There are a lot of things a Paul Annacone can do, and recommend, just like a pitching coach in baseball can help squeeze a few more years out of a once-fireballing power pitcher. He can help him add a few things, make a couple tweaks that will take the opponents off their game and keep them off balance. That pitcher may never beat you again with pure heat, but may be able to stay near the top through strategy, finesse, and other things.

One thing Annacone did for Sampras is to help him filter out all the distractions from the people in the press who were pronouncing him dead after a few bad matches, and to keep him focused on the goal of competing at the highest level. For Federer, who is newly married with children, and buzzards circling because of his recent title drought, these skills might really help him.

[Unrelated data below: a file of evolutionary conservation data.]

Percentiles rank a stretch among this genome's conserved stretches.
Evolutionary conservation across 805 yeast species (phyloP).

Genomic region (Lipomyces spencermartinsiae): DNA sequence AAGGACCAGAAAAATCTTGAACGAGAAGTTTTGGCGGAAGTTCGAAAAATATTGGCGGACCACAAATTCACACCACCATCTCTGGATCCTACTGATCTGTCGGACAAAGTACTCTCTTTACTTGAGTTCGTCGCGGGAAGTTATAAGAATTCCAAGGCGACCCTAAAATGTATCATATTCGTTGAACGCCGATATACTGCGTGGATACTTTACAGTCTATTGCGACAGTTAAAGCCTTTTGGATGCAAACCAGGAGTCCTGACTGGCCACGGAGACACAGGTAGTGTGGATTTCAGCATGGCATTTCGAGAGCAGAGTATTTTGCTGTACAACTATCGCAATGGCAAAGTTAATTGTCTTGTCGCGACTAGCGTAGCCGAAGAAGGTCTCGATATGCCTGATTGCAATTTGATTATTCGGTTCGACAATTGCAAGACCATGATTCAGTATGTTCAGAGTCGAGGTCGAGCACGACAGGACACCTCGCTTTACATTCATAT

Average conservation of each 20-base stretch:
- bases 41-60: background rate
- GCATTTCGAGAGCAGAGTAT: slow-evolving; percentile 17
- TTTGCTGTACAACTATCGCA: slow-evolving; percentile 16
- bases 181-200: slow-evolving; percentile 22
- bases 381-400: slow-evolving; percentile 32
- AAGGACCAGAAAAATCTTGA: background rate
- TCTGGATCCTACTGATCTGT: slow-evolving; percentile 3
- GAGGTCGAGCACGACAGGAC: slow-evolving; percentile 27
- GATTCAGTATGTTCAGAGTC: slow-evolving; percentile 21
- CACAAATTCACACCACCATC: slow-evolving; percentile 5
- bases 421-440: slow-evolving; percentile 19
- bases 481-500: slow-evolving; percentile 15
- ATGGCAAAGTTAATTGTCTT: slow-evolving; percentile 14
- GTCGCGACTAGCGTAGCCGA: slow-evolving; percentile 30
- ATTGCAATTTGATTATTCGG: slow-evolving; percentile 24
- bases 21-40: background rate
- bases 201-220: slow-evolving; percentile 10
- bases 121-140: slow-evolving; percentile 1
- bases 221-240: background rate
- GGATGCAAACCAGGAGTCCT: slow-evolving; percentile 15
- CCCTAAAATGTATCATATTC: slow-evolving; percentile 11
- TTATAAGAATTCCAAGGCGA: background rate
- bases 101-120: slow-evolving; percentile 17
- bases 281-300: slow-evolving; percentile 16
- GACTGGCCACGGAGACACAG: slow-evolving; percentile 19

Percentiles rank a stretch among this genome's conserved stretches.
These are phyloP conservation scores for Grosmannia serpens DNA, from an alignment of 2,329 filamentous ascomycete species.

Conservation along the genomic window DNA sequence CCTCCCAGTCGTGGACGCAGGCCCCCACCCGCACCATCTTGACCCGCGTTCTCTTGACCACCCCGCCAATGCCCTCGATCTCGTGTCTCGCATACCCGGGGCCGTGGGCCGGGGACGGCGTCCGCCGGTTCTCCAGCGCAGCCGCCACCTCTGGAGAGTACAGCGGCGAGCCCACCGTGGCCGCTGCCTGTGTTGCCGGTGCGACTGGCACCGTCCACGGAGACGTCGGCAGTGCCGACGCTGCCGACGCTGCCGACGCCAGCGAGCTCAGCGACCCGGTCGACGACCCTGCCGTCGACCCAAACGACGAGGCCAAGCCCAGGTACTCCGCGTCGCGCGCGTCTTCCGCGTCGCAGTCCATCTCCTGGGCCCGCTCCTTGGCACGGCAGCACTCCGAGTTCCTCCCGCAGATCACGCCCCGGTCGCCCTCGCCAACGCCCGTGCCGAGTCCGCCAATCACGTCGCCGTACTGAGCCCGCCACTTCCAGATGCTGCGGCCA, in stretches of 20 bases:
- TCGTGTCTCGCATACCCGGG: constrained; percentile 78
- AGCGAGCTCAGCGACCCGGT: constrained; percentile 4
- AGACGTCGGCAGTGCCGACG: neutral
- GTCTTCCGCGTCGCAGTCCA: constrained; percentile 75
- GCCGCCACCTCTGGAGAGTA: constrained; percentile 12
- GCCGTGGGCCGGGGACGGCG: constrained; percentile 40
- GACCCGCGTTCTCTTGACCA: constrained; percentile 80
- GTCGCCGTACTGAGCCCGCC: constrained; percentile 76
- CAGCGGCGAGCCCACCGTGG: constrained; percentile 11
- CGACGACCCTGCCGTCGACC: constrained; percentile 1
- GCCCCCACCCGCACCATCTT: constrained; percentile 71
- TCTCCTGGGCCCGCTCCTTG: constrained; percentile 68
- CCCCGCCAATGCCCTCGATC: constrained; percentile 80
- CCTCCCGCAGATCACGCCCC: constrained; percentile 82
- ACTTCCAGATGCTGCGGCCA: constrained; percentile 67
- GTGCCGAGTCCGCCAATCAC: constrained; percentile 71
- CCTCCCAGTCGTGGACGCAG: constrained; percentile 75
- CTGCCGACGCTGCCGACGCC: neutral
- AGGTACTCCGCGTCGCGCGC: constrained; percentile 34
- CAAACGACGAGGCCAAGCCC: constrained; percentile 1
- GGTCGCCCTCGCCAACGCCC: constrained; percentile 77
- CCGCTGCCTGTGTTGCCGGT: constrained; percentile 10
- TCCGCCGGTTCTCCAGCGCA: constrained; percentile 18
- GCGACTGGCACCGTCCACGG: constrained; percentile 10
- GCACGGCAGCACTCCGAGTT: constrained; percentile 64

Annacone has said that in sports, there are a few elite athletes for whom the normal rules do not apply, that can transcend what is normally thought possible. Athletes like Michael Jordan, Mario Lemieux, Sampras and Agassi. He mentioned Sampras and Agassi being able to come back, Agassi from being almost out of the sport, and going back to #1 in the world.

He also mentioned Sampras standing out as having the most belief in himself of any other player. Despite what everyone else said, he always believed in himself, and that got him over a lot of bad patches. Federer has had that same quality. He has historically spurned coaching, believing that he knows himself and what it will take him to compete and succeed at the highest level.